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Aileen O'Dowd

Aileen O’Dowd lives in Toronto. Her writing has appeared in Maudlin House, Monkeybicycle, Rejection Letters, Kiss Your Darlings: A Taylor Swift Anthology, and elsewhere.

God, God's Wife, and the Artist

God, God’s Wife, and the Artist have a threesome. When the lights come on, God takes a shower. He uses a new bar of soap. He uses his wife’s exfoliation gloves. When he comes out, his skin is scrubbed raw. God’s Wife laughs. God’s Wife wouldn’t usually laugh at God, but something has come over her. The Artist sees it right away and takes a photograph. God’s Wife opens her arms wide and spins. The Artist zooms in on her nose. “No,” says God. “This is not a studio. It is a bedroom. It is sacred.” The Artist flashes. “Goodnight,” says God, and the Artist goes home.

God and God’s Wife go to bed. God sleeps with his arms at his side, on his back. God’s Wife lies beside him counting sheep. Each sheep tells her a story. The stories are not memorable. Except for the story about apples. The story is just the sheep listing every variation of apple. “Pink Lady. Empire. Fuji. Gala. Golden Delicious.” “Golden,” says God’s Wife. “McIntosh,” says the sheep. “Delicious,” says God’s Wife. “Honeycrisp,” says the sheep. God turns onto his left, then onto his right. Then back onto his back. This is God’s way of telling God’s Wife to be quiet. “Red,” God’s Wife says to herself. “Granny Smith,” God says. “Delicious,” says God’s Wife. “Crab,” says God.

* * *

The next morning, the Artist returns. He carries a giant ball of clay. God is in the study working. “He is always working,” God’s Wife tells the Artist. “God is an important person,” says the Artist. “That’s what important people do.” The Artist drops the clay onto the dining room table. “Don’t move,” says the Artist. He shapes the clay carefully. “I want to make sure I get your nose.” The Artist closes his eyes. “Don’t breathe,” says the Artist. “Yes, perfect,” the Artist says. “Wait—still no breathing.”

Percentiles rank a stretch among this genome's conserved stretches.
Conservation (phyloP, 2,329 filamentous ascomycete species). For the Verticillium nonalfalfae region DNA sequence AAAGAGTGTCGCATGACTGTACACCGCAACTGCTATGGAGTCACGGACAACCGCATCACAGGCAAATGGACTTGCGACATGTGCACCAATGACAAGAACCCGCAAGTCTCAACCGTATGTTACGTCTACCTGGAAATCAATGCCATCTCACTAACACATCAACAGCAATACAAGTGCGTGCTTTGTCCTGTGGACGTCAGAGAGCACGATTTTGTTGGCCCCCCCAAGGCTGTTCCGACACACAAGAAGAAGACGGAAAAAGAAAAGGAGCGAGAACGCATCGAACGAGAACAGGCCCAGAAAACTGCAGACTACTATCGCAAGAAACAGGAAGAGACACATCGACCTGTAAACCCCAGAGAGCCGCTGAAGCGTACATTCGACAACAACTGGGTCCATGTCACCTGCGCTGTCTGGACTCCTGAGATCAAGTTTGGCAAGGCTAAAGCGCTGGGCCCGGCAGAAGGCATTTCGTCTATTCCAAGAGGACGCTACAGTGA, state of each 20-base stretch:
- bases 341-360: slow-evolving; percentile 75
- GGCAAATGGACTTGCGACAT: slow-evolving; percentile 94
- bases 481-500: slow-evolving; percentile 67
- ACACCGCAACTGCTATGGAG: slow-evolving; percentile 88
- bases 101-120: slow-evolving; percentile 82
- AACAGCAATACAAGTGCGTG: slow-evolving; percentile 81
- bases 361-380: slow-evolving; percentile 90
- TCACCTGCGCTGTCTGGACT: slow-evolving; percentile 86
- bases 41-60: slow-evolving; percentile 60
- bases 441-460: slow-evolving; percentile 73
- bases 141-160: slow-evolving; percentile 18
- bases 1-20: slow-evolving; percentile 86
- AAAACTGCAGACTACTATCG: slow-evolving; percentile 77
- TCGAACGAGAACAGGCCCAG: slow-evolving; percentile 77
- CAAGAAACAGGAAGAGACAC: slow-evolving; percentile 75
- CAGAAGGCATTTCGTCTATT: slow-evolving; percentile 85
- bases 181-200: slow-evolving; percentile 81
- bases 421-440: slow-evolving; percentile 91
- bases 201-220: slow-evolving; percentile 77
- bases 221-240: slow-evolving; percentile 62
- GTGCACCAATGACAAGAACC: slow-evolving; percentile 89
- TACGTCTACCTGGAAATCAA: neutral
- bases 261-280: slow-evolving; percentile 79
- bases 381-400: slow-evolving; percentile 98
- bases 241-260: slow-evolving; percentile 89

God’s Wife takes a break from posing to make BLT’s. “Lunch,” she says, and God comes. God pushes the sculpture of God’s Wife to the side of the table and sits down. He eats two BLT’s, his, and the Artist’s. The Artist notices but says nothing. He is too inspired to eat, anyway. He sets up his easel. He squeezes Burnt Sienna onto his palette. God’s Wife bites into her sandwich. “Do you like it?” God’s Wife asks God. “Yes,” God says. “I love BLT’s.”


* * *

By the end of the week, God’s house is filled with God’s Wife. Sculptures, paintings, photographs, pastels. It is a God’s Wife menagerie. God’s Wife watches God walk around, pretending not to notice.  God says, “I am working on something very big.” God’s Wife makes God a coffee. “Really?” God’s Wife says. “What is it?” God adds sugar to the coffee. “You wouldn’t understand,” God says. “But it is world-changing.”


* * *

“God thinks he is so much smarter than me,” God’s Wife says to the Artist. “He thinks my entire purpose is to make meals and dust the house. He forgets that I was the one who encouraged him to be a God in the first place. If it wasn’t for me, he would still be a worm.” The Artist braids God’s Wife’s hair. “Sometimes,” the Artist says, “we can get lost in our desire for success.” “Desire,” says God’s Wife. “Desire,” says the Artist. He puts her braid to his cheek. “May I cut your hair?” the Artist asks. “Yes,” God’s Wife says, “you may.”


* * *